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Belt Alternator Starter (BAS) Hybrid

Written by PFM Staff

Think of the gasoline engine in the Malibu Hybrid as a rope-pull engine. The belt around the alternator starter does the rope-pulling. On the BAS-hybrid, the alternator, usually driven by the engine’s serpentine belt, is replaced by an electric motor that serves as both a starting motor and an electricity generator. It is this motor that uses the serpentine belt to spin the engine to start it and to spin the engine during acceleration. This system does not use a flywheel-mounted starter.

The BAS-hybrid consists of five major components:
• An electric motor / generator. AC current from the motor / generator is converted to DC current to charge the batteries, and vice versa.
• A coolant-cooled power electronics that controls the motor / generator and provides 12 volts to the vehicle’s conventional battery.
• A nickel metal hydride battery pack capable of 10 kW of power.
• A separate engine-control module with Hybrid Supervisory Software to manage both the gas engine and hybrid system.
• A different engine accessory drive with a dual tensioner assembly and aramid cord belt. This belt transfers torque to the gas engine from the electric motor for starting and acceleration, and torque from the engine to the motor to generate electricity.

A major benefit of the BAS-hybrid powertrain is that it fits in the same space as a conventional gas engine. The belt-alternator starter is very easy to incorporate into a standard vehicle, unlike either a mild or full hybrid. The BAS-hybrid was introduced on the 2007 Saturn Vue Green Line. No chassis changes were required to accommodate the hybrid system. The battery pack is housed in the spare tire well. The BAS-hybrid Vue is produced on the same assembly line as the non-hybrid Vue.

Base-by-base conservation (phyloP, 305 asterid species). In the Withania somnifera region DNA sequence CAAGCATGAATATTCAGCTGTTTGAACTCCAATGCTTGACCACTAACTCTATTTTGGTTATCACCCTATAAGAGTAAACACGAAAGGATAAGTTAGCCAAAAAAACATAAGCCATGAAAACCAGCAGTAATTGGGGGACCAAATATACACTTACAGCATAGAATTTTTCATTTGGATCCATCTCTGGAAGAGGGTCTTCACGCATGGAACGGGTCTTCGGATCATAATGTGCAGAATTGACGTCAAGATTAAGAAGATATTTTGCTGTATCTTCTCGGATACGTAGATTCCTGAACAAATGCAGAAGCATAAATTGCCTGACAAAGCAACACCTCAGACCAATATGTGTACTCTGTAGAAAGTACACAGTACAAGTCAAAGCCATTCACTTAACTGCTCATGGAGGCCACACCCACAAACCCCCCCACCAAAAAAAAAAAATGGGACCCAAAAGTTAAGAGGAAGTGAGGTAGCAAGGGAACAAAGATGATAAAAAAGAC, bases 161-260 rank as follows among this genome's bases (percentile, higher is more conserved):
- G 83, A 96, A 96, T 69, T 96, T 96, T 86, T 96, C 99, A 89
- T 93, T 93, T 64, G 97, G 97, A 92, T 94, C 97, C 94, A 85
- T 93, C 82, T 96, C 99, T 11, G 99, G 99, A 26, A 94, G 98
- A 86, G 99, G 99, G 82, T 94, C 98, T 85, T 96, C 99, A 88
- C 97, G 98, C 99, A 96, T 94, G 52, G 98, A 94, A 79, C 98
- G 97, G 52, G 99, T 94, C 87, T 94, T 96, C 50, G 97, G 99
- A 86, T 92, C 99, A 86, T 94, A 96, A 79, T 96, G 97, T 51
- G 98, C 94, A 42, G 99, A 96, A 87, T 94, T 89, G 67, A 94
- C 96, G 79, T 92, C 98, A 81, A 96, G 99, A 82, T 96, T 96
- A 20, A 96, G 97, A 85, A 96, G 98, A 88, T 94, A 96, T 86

The belt assist is designed to kick in and work in all of the gears and at all speeds, not just taking off in first gear. In other words, depending on the amount of throttle, the belt-assist can be activated both from a stop and during a downshift while driving. Under full throttle in either situation, the belt assist seems to help slightly at lower rpm and not much at all at higher rpm.

The dash on the Malibu Hybrid displays a green ECO light when you are exceeding the EPA fuel economy estimates, sort of a low-key, green light, atta-boy. The amount of ASSIST from the battery pack or the amount of CHARGE back into the battery pack is displayed in an instrument on the dash.

The Malibu Hybrid has TWO air-conditioner modes: A/C and A/C Hybrid. In A/C mode, the A/C compressor works all the time, thus, the engine never shuts off. In A/C Hybrid mode, the engine shuts off, the A/C compressor is not used, and the car recycles the air inside the passenger compartment. If the inside air temp rises beyond a preset limit, the engine automatically starts again to run the A/C compressor. We ran the entire 1,100 mile evaluation with the Malibu Hybrid in A/C Hybrid mode.

The BAS hybrid uses a conventional 4T45-E automatic transaxle, however, it has been modified with a lower, more fuel-efficient axle ratio and an electric power steering pump to provide fluid pressure when stopped.

This 4-speed trans is outdated, if not an obsolete relic. In fact, the 6-speed is not available with the non-hybrid I-4 until the higher trim levels. Don’t be surprised if a 2.4L I-4 with the 6-speed trans actually gets BETTER fuel mileage in real admin roles than a 2.4L I-4 hybrid teamed with the 4-speed trans.


Published in Police Fleet Manager, Jan/Feb 2009

Rating : 8.0


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